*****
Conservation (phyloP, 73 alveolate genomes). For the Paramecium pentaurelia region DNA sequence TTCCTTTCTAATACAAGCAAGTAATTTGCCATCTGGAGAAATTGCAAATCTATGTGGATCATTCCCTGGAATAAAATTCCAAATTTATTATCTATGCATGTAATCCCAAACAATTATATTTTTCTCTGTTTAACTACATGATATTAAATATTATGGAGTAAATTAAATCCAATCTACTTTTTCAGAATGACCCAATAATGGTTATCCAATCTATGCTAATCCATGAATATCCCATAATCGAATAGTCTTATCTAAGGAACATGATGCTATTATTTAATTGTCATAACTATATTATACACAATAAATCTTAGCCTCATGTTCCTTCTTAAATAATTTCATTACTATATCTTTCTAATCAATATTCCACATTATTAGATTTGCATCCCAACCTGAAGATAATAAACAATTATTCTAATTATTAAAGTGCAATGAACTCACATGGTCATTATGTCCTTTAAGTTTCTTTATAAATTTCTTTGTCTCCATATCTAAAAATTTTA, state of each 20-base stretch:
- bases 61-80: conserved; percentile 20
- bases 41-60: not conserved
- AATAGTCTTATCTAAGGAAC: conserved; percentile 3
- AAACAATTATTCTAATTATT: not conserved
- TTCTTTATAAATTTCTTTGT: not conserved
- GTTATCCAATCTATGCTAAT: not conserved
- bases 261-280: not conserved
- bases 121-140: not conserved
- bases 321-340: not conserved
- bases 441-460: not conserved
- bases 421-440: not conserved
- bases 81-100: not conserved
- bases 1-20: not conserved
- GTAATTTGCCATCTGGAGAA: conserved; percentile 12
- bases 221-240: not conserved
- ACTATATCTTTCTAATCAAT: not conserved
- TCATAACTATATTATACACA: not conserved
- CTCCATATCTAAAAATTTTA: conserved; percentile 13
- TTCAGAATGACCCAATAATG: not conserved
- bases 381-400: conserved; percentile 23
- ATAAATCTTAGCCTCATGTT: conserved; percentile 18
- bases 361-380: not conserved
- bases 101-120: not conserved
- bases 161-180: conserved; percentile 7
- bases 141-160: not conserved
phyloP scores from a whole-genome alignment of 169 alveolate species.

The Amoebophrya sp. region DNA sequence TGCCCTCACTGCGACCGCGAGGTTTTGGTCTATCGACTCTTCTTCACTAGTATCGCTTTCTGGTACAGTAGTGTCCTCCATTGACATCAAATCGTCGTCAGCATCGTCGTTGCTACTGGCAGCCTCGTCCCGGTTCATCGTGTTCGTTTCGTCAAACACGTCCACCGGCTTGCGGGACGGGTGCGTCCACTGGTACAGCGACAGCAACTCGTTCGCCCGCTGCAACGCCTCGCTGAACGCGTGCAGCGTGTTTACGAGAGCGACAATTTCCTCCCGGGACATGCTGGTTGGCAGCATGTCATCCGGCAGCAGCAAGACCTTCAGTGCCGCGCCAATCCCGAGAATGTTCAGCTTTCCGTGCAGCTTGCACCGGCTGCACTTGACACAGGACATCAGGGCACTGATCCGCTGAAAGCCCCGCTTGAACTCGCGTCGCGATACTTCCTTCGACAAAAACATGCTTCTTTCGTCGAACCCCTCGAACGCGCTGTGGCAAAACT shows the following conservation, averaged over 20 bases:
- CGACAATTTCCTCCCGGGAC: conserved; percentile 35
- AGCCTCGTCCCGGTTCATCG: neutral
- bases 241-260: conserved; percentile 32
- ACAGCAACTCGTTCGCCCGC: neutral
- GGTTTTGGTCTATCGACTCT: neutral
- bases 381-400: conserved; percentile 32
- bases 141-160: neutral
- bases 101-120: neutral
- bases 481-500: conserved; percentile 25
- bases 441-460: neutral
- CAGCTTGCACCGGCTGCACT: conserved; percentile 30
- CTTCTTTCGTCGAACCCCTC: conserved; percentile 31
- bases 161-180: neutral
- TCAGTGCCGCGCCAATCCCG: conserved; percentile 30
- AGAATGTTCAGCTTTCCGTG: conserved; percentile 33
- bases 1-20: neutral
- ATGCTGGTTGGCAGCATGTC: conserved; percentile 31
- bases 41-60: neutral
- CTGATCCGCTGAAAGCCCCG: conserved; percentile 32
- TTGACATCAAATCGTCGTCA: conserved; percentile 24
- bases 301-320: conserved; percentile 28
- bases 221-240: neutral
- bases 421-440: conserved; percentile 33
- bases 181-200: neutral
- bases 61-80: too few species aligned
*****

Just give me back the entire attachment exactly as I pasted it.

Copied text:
Conservation (phyloP, 73 alveolate genomes). For the Paramecium pentaurelia region DNA sequence TTCCTTTCTAATACAAGCAAGTAATTTGCCATCTGGAGAAATTGCAAATCTATGTGGATCATTCCCTGGAATAAAATTCCAAATTTATTATCTATGCATGTAATCCCAAACAATTATATTTTTCTCTGTTTAACTACATGATATTAAATATTATGGAGTAAATTAAATCCAATCTACTTTTTCAGAATGACCCAATAATGGTTATCCAATCTATGCTAATCCATGAATATCCCATAATCGAATAGTCTTATCTAAGGAACATGATGCTATTATTTAATTGTCATAACTATATTATACACAATAAATCTTAGCCTCATGTTCCTTCTTAAATAATTTCATTACTATATCTTTCTAATCAATATTCCACATTATTAGATTTGCATCCCAACCTGAAGATAATAAACAATTATTCTAATTATTAAAGTGCAATGAACTCACATGGTCATTATGTCCTTTAAGTTTCTTTATAAATTTCTTTGTCTCCATATCTAAAAATTTTA, state of each 20-base stretch:
- bases 61-80: conserved; percentile 20
- bases 41-60: not conserved
- AATAGTCTTATCTAAGGAAC: conserved; percentile 3
- AAACAATTATTCTAATTATT: not conserved
- TTCTTTATAAATTTCTTTGT: not conserved
- GTTATCCAATCTATGCTAAT: not conserved
- bases 261-280: not conserved
- bases 121-140: not conserved
- bases 321-340: not conserved
- bases 441-460: not conserved
- bases 421-440: not conserved
- bases 81-100: not conserved
- bases 1-20: not conserved
- GTAATTTGCCATCTGGAGAA: conserved; percentile 12
- bases 221-240: not conserved
- ACTATATCTTTCTAATCAAT: not conserved
- TCATAACTATATTATACACA: not conserved
- CTCCATATCTAAAAATTTTA: conserved; percentile 13
- TTCAGAATGACCCAATAATG: not conserved
- bases 381-400: conserved; percentile 23
- ATAAATCTTAGCCTCATGTT: conserved; percentile 18
- bases 361-380: not conserved
- bases 101-120: not conserved
- bases 161-180: conserved; percentile 7
- bases 141-160: not conserved
phyloP scores from a whole-genome alignment of 169 alveolate species.

The Amoebophrya sp. region DNA sequence TGCCCTCACTGCGACCGCGAGGTTTTGGTCTATCGACTCTTCTTCACTAGTATCGCTTTCTGGTACAGTAGTGTCCTCCATTGACATCAAATCGTCGTCAGCATCGTCGTTGCTACTGGCAGCCTCGTCCCGGTTCATCGTGTTCGTTTCGTCAAACACGTCCACCGGCTTGCGGGACGGGTGCGTCCACTGGTACAGCGACAGCAACTCGTTCGCCCGCTGCAACGCCTCGCTGAACGCGTGCAGCGTGTTTACGAGAGCGACAATTTCCTCCCGGGACATGCTGGTTGGCAGCATGTCATCCGGCAGCAGCAAGACCTTCAGTGCCGCGCCAATCCCGAGAATGTTCAGCTTTCCGTGCAGCTTGCACCGGCTGCACTTGACACAGGACATCAGGGCACTGATCCGCTGAAAGCCCCGCTTGAACTCGCGTCGCGATACTTCCTTCGACAAAAACATGCTTCTTTCGTCGAACCCCTCGAACGCGCTGTGGCAAAACT shows the following conservation, averaged over 20 bases:
- CGACAATTTCCTCCCGGGAC: conserved; percentile 35
- AGCCTCGTCCCGGTTCATCG: neutral
- bases 241-260: conserved; percentile 32
- ACAGCAACTCGTTCGCCCGC: neutral
- GGTTTTGGTCTATCGACTCT: neutral
- bases 381-400: conserved; percentile 32
- bases 141-160: neutral
- bases 101-120: neutral
- bases 481-500: conserved; percentile 25
- bases 441-460: neutral
- CAGCTTGCACCGGCTGCACT: conserved; percentile 30
- CTTCTTTCGTCGAACCCCTC: conserved; percentile 31
- bases 161-180: neutral
- TCAGTGCCGCGCCAATCCCG: conserved; percentile 30
- AGAATGTTCAGCTTTCCGTG: conserved; percentile 33
- bases 1-20: neutral
- ATGCTGGTTGGCAGCATGTC: conserved; percentile 31
- bases 41-60: neutral
- CTGATCCGCTGAAAGCCCCG: conserved; percentile 32
- TTGACATCAAATCGTCGTCA: conserved; percentile 24
- bases 301-320: conserved; percentile 28
- bases 221-240: neutral
- bases 421-440: conserved; percentile 33
- bases 181-200: neutral
- bases 61-80: too few species aligned